In recent years, advances in the fabrication of silicon chips have resulted in much faster computers. Tasks that previously took hours or indeed days can be performed in minutes. The new speed and capability available on inexpensive computers has drastically cut the time necessary to derive the strokes necessary to produce a given part with a cutter of given dimensions.
There exists, therefore, an unmet need in the art to re-derive numeric control programs for the production of parts using previously sharpened cutters.
The present invention provides a method and software for facilitating the derivation of numeric controlled cutting programs (on-the-fly). By placing the derivation of the numeric control program at the production level, the manufacturer efficiently uses its inventory of cutters regardless of the current diameter of the cutter in use.
A method for using previously sharpened cutters in an automated tool to produce a part is provided. In one exemplary embodiment, a part for production on an automated tool is selected. A previously sharpened cutter is selected based upon its radius and gauge length, and the part is associated with the previously sharpened cutter. A numeric controlled cutting program is opened based upon the part and the radius and gauge length of the associated previously-sharpened cutter.
The preferred and alternative embodiments of the present invention are described in detail below with reference to the following drawings.
By way of overview, a method for utilizing previously-sharpened cutters in an automated tool to produce a part is provided. A part for production on an automated tool is selected. A previously-sharpened cutter is selected based upon its radius and gauge length, and the part is associated with the previously sharpened cutter. A numeric controlled and cutting program is generated based upon the part and the radius and gauge length of the associated previously-sharpened cutter.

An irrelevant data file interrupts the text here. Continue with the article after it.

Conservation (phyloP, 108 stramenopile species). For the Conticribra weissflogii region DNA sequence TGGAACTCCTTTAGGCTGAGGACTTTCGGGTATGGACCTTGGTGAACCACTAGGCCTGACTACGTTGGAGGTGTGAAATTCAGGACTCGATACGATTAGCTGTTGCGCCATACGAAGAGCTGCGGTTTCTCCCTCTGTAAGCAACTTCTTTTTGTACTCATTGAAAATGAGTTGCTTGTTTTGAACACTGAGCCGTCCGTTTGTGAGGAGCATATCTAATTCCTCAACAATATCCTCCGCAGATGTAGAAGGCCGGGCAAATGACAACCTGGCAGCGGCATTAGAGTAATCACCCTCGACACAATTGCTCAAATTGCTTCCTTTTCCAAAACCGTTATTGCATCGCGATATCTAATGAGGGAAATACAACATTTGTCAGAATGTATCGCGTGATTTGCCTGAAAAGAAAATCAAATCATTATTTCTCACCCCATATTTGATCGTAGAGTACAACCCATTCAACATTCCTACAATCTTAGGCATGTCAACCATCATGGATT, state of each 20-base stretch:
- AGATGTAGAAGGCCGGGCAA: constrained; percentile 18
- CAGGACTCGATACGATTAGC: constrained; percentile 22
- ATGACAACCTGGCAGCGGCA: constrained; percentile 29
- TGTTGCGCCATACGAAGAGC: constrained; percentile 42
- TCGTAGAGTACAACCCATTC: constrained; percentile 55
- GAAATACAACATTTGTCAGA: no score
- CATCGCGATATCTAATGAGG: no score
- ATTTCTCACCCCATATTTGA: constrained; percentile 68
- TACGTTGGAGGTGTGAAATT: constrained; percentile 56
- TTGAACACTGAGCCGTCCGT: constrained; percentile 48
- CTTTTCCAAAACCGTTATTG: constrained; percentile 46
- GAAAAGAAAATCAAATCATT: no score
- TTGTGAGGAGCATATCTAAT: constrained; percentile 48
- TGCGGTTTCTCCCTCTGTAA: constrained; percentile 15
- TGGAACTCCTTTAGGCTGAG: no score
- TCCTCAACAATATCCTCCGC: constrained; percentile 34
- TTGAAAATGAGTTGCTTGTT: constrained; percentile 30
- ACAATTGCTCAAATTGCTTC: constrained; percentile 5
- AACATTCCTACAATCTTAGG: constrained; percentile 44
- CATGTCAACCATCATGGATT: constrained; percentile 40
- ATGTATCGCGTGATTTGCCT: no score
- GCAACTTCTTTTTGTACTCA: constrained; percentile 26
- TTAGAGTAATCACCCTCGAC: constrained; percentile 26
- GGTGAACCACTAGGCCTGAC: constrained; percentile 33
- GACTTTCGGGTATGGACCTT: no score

The following discussion is intended to provide a general description of a suitable computing environment in which the invention may be implemented. While the invention will be described in the general context of an application program that runs on an operating system in conjunction with a personal computer and in connection with a server, those skilled in the art will readily recognize that the invention may also be implemented in combination with other program modules and on other platforms. Generally, program modules include routines, operating systems, application programs, components, data structures and the like that perform particular tasks or implement particular abstract data types. Moreover, those skilled in the art will appreciate that the invention may be practiced with other computer system configurations, including hand-held devices, multi-processor systems, microprocessor based or programmable computer electronics, minicomputers, mainframe computers, and the like.